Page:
The MIT and UC Davis team engineered the probiotic bacterium E. Coli Nissle 1917 (EcN) with different stabilized expression cassettes. One, a PROP-Z (programmable probiotics with LacZ) construct, produces: i) a luminescent signal for whole-body imaging that is distinct from the signal produced by luciferase-tagged tumor cell lines, and ii) β-galactosidase, which can be detected enzymatically in urine. Another construct, PROP-Luc, only produces the luminescent signal for whole-body imaging. Bacteria engineered to carry these constructs can be delivered orally, and can detect tumors in liver.
BALB/c mice engrafted with the luciferase-expressing mouse colorectal tumor cell MC26-LucF delivered directly into the spleen developed metastatic liver tumors. Tumor growth was monitored noninvasively by MRI and using an in vivo imaging system (IVIS). Once tumors reached an average of 2-3 mm in diameter (3-5 weeks following engraftment), the mice were inoculated orally with PROP-Luc-modified EcN. One day following administration, 88% of the metastatic liver tumors displayed PROP-Luc-dependent luminescence. Tumor size ranged from 1 to 8 mm in diameter. Oral administration of PROP-Z-modified EcN resulted in similarly high liver tumor colonization levels. Seven days following PROP-Z EcN administration, unengrafted control mice showed no bacterial colonization based on qPCR, colony counts, and histological examination of various organs. The PROP-Z EcN-treated mice lived for at least a year and displayed no detrimental health effects. In another control experiment, FVB/NJ (001800) mice fed chow containing DDC (3,5-diethoxycarbonyl-1,4-dihydrocollidine) for three weeks developed liver fibrosis. Orally-delivered PROP-Z EcN failed to colonize the fibrotic tissue in these mice, confirming that the programmable probiotics specifically colonize liver tumors, as opposed to damaged liver tissue, and are tolerated well in mice.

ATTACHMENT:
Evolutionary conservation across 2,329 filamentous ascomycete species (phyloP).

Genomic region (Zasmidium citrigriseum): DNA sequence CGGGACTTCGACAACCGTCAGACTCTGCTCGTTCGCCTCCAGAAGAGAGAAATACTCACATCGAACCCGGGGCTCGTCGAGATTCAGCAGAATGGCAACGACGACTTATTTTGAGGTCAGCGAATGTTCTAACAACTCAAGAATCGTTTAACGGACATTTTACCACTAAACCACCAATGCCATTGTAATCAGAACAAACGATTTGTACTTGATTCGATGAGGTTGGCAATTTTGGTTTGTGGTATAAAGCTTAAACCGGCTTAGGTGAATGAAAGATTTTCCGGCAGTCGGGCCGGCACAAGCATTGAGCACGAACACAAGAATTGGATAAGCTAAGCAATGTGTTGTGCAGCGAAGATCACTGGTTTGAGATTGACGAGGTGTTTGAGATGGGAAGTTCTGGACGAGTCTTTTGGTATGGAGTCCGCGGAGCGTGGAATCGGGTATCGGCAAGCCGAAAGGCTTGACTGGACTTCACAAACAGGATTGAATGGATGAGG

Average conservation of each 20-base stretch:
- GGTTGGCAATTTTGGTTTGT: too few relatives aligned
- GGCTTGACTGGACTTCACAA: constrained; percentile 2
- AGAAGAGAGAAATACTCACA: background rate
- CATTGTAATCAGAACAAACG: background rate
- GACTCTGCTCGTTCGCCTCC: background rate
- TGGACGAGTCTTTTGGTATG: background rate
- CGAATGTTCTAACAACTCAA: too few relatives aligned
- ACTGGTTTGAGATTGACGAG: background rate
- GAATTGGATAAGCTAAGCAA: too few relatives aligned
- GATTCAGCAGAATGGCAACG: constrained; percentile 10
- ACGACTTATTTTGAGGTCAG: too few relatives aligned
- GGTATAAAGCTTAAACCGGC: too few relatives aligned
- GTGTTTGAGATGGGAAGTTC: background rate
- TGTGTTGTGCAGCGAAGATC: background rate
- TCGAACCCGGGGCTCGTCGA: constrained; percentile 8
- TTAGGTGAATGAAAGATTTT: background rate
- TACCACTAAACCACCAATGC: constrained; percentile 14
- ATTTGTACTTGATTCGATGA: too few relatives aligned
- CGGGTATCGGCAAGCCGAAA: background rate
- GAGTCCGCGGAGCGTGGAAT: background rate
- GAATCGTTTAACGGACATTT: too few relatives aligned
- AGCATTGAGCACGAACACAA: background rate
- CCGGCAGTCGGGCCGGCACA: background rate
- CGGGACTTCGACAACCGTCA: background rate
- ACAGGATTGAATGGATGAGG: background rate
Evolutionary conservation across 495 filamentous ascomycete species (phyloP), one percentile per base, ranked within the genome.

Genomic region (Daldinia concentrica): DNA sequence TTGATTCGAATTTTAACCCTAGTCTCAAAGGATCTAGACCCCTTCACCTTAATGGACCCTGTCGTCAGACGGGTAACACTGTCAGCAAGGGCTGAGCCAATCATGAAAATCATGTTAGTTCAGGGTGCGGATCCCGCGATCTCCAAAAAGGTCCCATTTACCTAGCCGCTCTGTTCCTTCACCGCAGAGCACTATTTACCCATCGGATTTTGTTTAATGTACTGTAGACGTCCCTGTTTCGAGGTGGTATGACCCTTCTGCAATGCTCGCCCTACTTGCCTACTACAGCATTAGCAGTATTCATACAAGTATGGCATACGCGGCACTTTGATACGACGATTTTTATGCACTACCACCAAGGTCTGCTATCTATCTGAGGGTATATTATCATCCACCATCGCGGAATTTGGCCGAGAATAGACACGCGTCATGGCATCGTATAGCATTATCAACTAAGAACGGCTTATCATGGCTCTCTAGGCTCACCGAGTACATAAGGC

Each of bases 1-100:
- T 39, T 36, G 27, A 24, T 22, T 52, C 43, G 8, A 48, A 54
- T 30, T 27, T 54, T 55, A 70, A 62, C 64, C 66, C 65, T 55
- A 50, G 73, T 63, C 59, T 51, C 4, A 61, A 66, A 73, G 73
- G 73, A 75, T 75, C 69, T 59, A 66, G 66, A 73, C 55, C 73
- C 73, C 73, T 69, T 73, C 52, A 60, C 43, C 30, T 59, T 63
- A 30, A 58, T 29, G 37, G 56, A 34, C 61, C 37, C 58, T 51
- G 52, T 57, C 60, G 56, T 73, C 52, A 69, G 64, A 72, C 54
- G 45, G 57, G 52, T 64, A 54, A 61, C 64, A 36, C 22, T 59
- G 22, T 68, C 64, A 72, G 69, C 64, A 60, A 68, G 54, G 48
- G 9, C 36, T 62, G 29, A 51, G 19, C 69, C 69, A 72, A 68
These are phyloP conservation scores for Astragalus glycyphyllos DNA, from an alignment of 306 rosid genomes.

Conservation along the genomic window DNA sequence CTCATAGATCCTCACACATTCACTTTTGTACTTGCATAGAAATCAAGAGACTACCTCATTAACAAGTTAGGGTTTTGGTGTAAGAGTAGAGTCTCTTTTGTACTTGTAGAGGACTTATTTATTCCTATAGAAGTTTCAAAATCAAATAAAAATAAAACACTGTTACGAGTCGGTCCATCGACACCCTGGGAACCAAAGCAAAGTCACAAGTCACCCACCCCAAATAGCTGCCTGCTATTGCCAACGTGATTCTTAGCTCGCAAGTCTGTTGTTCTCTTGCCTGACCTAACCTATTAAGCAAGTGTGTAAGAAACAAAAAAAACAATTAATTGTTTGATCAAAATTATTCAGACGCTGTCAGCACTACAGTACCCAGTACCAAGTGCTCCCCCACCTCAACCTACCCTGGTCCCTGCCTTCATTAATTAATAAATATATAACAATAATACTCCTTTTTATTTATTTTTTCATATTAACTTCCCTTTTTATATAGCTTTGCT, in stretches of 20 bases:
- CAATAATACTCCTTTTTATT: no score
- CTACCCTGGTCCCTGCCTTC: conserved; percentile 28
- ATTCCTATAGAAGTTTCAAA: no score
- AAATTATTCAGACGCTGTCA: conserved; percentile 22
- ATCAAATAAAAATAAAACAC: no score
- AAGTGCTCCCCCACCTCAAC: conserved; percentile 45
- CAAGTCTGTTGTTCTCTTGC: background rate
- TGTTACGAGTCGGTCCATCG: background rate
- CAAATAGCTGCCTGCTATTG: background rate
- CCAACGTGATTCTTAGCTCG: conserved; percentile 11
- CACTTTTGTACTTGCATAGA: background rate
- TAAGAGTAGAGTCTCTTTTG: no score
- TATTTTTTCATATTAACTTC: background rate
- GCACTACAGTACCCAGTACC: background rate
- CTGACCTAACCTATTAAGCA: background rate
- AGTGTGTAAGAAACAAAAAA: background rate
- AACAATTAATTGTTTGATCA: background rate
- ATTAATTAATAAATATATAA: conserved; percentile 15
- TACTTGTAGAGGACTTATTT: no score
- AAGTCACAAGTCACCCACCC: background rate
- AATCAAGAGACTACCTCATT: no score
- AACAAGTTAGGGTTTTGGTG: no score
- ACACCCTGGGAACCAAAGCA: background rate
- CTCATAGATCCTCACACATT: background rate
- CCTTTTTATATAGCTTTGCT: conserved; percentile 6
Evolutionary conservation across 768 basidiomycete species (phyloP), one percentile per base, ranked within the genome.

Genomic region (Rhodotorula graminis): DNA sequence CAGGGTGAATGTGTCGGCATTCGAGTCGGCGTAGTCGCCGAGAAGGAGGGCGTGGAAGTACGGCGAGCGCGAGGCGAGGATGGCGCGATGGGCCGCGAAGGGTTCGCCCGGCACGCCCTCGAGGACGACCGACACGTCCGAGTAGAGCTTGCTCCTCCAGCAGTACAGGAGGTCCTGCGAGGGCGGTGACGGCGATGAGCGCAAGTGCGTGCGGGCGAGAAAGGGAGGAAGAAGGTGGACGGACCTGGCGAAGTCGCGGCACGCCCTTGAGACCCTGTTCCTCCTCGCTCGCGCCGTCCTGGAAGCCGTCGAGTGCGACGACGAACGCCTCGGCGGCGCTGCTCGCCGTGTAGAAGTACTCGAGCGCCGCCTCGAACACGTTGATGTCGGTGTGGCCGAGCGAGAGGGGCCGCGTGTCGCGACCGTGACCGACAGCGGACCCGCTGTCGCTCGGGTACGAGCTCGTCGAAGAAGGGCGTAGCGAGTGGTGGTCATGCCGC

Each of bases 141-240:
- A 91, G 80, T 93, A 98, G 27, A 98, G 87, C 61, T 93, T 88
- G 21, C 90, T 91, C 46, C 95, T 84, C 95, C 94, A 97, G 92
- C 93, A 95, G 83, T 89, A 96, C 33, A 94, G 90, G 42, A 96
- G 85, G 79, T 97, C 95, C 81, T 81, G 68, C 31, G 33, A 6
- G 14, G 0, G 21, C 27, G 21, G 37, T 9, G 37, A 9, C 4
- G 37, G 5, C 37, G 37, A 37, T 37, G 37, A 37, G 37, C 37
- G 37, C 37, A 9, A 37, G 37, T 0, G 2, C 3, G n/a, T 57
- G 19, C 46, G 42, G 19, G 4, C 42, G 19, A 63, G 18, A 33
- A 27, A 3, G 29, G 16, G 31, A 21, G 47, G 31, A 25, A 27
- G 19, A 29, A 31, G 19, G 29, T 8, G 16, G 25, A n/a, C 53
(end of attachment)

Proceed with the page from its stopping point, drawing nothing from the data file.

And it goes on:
The MIT/UC-Davis team next tested whether their engineered probiotic EcN could colonize tumors with different tissue origins and in other genetic backgrounds. They subcutaneously implanted human ovarian, colorectal, and pancreatic tumors in nude mice and mouse colorectal (MC26-LucF) and lung (393M1-LucF) tumor cells in BALB/c and B6129SF1/J (101043) mice, respectively. A single intravenous (IV) of PROP-Z-modified EcN at a high dose into the tumor-engrafted mice resulted in 100% colonization of all the subcutaneous tumors, except for mice that had been engrafted with 393M1-LucF lung tumors, in which only 83% of the injected mice showed EcN-colonized tumors. PROP-Z EcN delivered orally to the MC26-LucF- and 393M1-LucF-engrafted mice, however, failed to colonize the subcutaneous tumors, even at high doses. Colony counts following oral delivery failed to detect any bacteria in the blood, suggesting that the probiotic bacteria do not enter the circulation when administered orally, and this likely accounts for their inability to colonize subcutaneous tumors. These results demonstrate that the proclivity of PROP to colonize tumors is dependent on the ability to deliver the bacteria to the organs, not on the tumor type or origin.
Oral delivery of PROP-Z-engineered or non-LacZ control bacteria to mice with MC26-LucF liver metastases resulted in colonized tumors. Intravenous injection of LuGal, a soluble conjugate of luciferin and galactose that is converted to luciferin by β-galactosidase, to the engrafted and EcN-colonized mice produced easily detectable luciferase signal in the urine from mice colonized with PRO-Z EcN, but not from mice colonized with the non-LacZ control bacteria. No luciferase signal was detected in the urine following PROP-Z administration to control mice that did not carry liver metastatic tumors. Intravenous administration of CPRG (chlorophenol red‐β‐D‐galactopyranoside), a galactoside analog, to mice with PROP-Z colonized tumors changed the color of the animals’ urine compared to control PROP-Z-treated mice with no tumors.
These results demonstrate that this programmable probiotic platform can readily and specifically diagnose mice that carry liver metastases noninvasively by whole body imaging or via simple urine tests. These data also demonstrate the potential of synthetic biology as diagnostic and therapeutic tools.